Complete this tutorial and you’ll have a great start to making a shelf of kickassery. Puzzle Cut Shelves are only half-way done without the crafted log that supports them. The Shelf Support Log is the Watson to the Puzzle Cut’s Holmes.
Because the puzzle cut shelf or other slat shelves are a solid piece of wood, this Shelf Support Log is critical to the structural integrity of the table. This tutorial will show you how to craft a log for this very specific and important purpose.
The shelf log starts out like any other spindle. First, you need to measure the length of each log. With my legs fastened tight, I’m going to use a customized tape measure to get each length by measuring from the inside of one hole to the inside of the adjacent hole. The tape measure is pretty simple, I just attached a 5” stick to the bottom of it. When I get my measurement, I butt the stick into the back of the hole and extend the end of the tape into the adjacent hole. Then I add 5” to the measurement I get. I’m going to label each set of holes and I’ll make note of those labels when I write down the measurements.
Before I cut the logs to length, I need to think about the diameter needed. I’m going to be carving 2” diameter spindles into these logs and I want to flatten the log almost an inch into on side. So I want to make sure I use logs that are about 3” in diameter. Cut the logs to length per the measurements you just took. Be sure to label the log with the appropriate label so that you assemble them in the right place.
I suggest finding logs with wiggle, knots or other neat shapely action for the front of the table and straight logs for the back of the table. If the table is going to be viewed from all angles, and not against a wall, then go ahead and use shapely logs on both sets of legs. This will give the puzzle cut shelf opportunity to have a lot more character.
Next we’ll take our logs to the joiner to flatten one side. This can be a dangerous task since I have to remove the fence and the guard in order to complete this step. Use a clamp to hold the log as you pass it over the blade and keep you hands as far away as possible. I also recommend wearing gloves and eye protection. Flatten one side of each log until you have about 2 ¼” of thickness left. If your log has curves or knots, position the log so that those shapes are parallel to the jointer. This will guarantee that the flattened side shows off all those beautiful curves the log has to offer!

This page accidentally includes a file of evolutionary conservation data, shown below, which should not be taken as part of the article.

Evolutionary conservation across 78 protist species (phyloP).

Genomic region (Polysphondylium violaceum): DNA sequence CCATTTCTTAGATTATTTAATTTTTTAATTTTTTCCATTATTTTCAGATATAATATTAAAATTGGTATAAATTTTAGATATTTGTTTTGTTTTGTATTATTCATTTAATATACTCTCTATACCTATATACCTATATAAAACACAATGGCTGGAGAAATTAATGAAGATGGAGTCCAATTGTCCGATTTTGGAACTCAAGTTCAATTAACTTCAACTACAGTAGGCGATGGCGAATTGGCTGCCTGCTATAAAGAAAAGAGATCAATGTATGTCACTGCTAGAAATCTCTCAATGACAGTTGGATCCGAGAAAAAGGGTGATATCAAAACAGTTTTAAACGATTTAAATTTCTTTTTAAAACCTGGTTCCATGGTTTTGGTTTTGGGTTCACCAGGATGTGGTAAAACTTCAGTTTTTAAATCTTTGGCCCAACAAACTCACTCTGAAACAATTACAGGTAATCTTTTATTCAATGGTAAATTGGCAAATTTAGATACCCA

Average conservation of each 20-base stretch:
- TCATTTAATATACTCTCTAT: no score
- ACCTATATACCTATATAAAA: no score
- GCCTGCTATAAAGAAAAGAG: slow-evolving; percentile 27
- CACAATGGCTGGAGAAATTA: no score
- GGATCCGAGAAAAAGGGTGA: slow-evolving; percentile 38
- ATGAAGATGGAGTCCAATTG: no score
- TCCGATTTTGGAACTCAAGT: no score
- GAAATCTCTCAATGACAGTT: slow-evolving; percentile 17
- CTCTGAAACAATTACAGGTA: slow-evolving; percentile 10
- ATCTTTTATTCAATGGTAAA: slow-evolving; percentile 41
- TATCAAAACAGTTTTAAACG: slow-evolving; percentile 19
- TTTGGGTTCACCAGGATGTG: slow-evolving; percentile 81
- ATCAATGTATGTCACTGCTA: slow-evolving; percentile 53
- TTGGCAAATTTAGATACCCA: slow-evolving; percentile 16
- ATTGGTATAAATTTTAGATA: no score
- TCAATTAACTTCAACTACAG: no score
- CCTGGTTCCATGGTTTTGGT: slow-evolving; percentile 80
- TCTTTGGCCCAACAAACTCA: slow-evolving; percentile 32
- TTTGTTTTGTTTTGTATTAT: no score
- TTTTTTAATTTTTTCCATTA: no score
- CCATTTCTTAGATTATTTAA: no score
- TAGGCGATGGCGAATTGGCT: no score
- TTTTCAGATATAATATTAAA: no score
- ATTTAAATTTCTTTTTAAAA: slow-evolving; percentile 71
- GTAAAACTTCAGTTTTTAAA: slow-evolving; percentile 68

Carving the tenon is the most technical part of this. I’ll go ahead and give a quick overview of how I carve tenons, but if you want a more detailed tutorial, click on this link!
To carve the tenon, use your pattern (with a 2” hole) to trace a circle at each end of the log. Make sure the circle just ever so slightly overlaps the flattened edge. Lock the log in your lathe and use a draw-knife to carve the tenon.
Once you’ve peeled it down to your circle, use a random orbital sander with 60-80 grit sand paper to smooth out the shape. Push the pattern onto the tenon periodically to show you where you need to continue sanding. Do this until the pattern can be pushed about 2-3” up the tenon.
After both tenons are complete, peel the bark and sand the rest of the log EXCEPT the flattened side. Don’t sand the flattened side and do not round the edges of the flattened side. If you sand it, it won’t be perfectly flat anymore and that’s a bad thing.
Back at the assembly bench, loosen the legs so that you can spread them far enough to get the logs into place. Before inserting the logs, spread wood glue in the holes using a brush. Insert the logs, spin them so the flat side is facing the bottom of the table top and press everything together as best you can by hand.
Flip the table over so it’s right side up. Slightly tighten the bolts holding the table top to the legs. Span a square across the two flattened logs and turn them so that the square sits flat on the flattened side of the log.
Drive your bolts through the legs, into the flattened logs. Make sure the log doesn’t twist as the bolt pulls it all together nice and tight. If the log does twist, it’s going to take some real hand and arm strength to twist it back so it’s much easier to just go slow when driving the bolt.
Once all four of your bolts are in and everything is nice and tight, go ahead and finish tightening the bolts holding the table top on.
Click on the video below to view – How-To Carve a Tenon
That’s it, you’re done! You’re ready for the shelf! To learn how to make the puzzle cut shelf, click on this link right now!
Thanks so much for reading this tutorial! If you have any questions or comments please feel free to leave them here and I’ll personally respond to each one!
Scott Shaeffer, Owner/Operator